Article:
Lassen’s Hydrothermal Features

The magma in Lassen is still there; visibly in the form of rocks and boulders scattered around the park. But molten magma still exists below the surface.

The magma is the same that fueled the eruption of Lassen, just over 100 years ago. In places, the magma hyper-warms the ground water and rises to the surface through hydrothermal features, reaching temperatures of 200°F. In this sense, parts of Lassen resembles our first National Park: Yellowstone.

The most well-known hydrothermal feature in Lassen and also the most popular is Bumpass Hell. This is a must do hike for a Lassen visit which explains its popularity.

The Bumpass Hell Boardwalk. And not a soul in sight!

I headed out early on a Tuesday morning and I had the trail almost to myself. There was one couple that was just ahead of me. If I would have left later in the morning or in the afternoon I probably would have not have been able to find a parking spot in the trailhead parking lot. Even in October!

The hike is a moderate 3 mile, out and back hike with great views of the south of peaks such as Brokeoff Mountain.

Once you crest a rise, you seem to be in a different universe. Bumpass Hell is a visceral experience. Sight: the steam rising into the morning sunlight and the intense earthy colors surrounding you. Smell: the rotten egg stench of sulfur, and sound: the bubbly cauldron burbble of intense heat erupting to the surface. We are definitely not in Kansas anymore!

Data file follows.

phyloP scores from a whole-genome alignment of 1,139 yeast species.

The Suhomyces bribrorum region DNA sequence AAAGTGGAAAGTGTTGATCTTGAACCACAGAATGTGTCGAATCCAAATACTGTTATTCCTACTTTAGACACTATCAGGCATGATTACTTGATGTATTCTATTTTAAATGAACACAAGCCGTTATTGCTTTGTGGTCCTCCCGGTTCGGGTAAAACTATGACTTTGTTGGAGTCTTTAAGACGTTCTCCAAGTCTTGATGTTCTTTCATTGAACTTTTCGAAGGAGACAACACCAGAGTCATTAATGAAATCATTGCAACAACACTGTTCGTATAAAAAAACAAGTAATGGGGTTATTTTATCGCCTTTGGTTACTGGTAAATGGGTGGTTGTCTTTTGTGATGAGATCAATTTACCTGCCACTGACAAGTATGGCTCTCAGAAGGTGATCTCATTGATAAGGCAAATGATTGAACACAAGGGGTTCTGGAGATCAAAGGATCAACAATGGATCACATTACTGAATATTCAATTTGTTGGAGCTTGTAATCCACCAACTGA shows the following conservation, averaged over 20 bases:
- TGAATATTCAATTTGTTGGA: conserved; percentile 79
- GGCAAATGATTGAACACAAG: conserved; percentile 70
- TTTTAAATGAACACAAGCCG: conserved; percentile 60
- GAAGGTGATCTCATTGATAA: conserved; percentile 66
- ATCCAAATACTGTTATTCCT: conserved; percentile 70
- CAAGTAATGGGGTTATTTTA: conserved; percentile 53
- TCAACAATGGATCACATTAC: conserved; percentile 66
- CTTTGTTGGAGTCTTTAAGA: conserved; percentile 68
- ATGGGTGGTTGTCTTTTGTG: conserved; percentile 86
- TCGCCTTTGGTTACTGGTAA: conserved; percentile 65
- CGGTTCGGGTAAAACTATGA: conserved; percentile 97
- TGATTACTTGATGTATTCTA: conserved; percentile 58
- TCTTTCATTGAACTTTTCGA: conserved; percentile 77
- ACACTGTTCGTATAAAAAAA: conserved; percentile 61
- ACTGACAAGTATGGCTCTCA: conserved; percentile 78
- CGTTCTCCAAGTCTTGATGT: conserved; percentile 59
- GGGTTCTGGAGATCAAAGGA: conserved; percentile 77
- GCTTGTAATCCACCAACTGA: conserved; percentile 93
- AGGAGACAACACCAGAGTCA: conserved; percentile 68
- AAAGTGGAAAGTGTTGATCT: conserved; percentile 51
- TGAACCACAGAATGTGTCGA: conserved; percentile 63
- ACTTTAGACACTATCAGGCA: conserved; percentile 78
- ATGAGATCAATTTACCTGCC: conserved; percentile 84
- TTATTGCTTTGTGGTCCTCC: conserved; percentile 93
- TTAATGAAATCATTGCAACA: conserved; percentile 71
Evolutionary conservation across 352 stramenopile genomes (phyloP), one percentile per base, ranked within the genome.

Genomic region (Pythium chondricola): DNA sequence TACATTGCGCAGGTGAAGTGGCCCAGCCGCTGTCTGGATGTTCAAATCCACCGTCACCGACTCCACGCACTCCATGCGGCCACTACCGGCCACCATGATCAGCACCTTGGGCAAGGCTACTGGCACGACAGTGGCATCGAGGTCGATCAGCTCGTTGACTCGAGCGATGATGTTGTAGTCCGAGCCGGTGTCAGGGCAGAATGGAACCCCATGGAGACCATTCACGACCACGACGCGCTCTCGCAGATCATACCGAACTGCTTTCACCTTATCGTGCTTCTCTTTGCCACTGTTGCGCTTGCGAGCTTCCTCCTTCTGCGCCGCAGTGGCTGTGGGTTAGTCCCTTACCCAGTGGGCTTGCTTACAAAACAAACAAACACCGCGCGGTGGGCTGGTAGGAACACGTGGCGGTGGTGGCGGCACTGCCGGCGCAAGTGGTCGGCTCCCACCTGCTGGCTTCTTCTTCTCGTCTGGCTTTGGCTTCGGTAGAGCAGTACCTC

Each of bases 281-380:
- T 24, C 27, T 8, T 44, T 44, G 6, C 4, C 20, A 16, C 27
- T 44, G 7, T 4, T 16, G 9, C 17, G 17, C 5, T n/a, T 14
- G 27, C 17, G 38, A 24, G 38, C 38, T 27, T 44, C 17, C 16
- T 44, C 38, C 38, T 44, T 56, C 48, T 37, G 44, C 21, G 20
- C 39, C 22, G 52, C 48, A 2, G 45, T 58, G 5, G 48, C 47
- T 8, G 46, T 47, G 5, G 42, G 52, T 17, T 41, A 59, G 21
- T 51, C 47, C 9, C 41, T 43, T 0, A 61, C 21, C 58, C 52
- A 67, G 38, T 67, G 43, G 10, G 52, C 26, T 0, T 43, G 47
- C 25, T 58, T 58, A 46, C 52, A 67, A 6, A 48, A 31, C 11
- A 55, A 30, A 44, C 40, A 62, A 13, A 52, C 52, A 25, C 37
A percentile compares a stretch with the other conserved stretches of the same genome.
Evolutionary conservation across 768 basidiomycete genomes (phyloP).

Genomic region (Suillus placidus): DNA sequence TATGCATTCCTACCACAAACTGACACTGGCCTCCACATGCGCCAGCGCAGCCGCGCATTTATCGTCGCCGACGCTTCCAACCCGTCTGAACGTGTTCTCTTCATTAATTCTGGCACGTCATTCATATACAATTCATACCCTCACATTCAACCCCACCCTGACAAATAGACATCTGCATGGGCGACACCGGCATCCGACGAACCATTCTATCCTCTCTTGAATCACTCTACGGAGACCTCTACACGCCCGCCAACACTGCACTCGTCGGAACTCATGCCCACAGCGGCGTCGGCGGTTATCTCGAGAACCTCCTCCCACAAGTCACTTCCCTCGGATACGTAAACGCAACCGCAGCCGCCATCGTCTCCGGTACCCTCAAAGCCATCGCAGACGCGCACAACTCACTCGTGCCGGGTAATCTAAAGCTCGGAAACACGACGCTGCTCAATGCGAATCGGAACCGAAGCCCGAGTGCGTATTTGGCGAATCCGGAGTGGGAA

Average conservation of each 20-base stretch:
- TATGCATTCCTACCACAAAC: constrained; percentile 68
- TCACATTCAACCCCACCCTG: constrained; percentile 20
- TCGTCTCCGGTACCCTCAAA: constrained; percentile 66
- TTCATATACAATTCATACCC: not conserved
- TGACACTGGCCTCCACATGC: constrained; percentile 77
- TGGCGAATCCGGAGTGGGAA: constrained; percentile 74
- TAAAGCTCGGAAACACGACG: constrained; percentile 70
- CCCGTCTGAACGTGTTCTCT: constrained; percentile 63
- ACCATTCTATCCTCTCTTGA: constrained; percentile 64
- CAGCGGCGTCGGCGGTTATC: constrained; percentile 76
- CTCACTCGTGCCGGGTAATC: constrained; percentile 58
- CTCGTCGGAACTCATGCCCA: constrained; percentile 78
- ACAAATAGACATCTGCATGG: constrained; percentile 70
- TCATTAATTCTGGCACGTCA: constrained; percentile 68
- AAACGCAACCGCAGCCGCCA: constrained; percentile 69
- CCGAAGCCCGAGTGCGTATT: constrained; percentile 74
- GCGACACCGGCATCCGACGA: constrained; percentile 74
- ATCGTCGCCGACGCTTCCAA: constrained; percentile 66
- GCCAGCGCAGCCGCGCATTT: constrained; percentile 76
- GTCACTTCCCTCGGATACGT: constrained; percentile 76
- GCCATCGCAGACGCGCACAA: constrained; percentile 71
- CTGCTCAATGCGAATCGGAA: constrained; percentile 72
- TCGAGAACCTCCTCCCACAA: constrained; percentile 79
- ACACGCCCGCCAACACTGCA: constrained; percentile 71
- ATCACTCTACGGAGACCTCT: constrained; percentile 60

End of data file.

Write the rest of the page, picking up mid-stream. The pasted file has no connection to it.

Another location that is a release valve of Lassen’s subterranean heat is in a under-visited area of this under-visited National Park, located in the Warner Valley.

To get there you must drive east to the rural metropolis of Chester (compared to the blip of Mineral [population 292]). From Chester (population 2,116) you head north back into the National Park on a road that, at first, is nicely paved and then gets a bit rutty before becoming completely unpaved for the final three miles.

I was finally at the Warner Valley trailhead at the campground, which was now closed for the season.

The most exciting thing about this trailhead is that it joins up with a part of the Pacific Crest Trail. The PCT is 2,650 miles long, reaching from the Mexican border to the Canadian border. This hike passes through the states of California, Oregon, and Washington. A through hiker would take about five months to complete the trail. It’s midpoint lines close to the metropolis of Chester. The midpoint is also the meeting place of the Cascade and the Sierra Nevada Mountain ranges.

Near the midpoint if the Pacific Crest Trail.

So now I can say that I hiked the PCT, well a very small part of it anyway, from the trailhead to another one of Lassen’s exciting hydrothermal features: Boiling Springs Lake. This is an apt name for this clay colored lake that, in places, resembles a witches cauldron.

Smoke on the water at Boiling Springs Lake.

As I approached the lake, steam rose up into the morning sun and as I got closer, but not too close, I started to hear the bubbling of the mud and smell the tell tale smell of sulfur.

I hike halfway around the lake to a rise on the far side of the lake. From my position I had Boiling Springs Lake in the foreground and Lassen Peak in the background. And I did what any sketcher do, I sketched!

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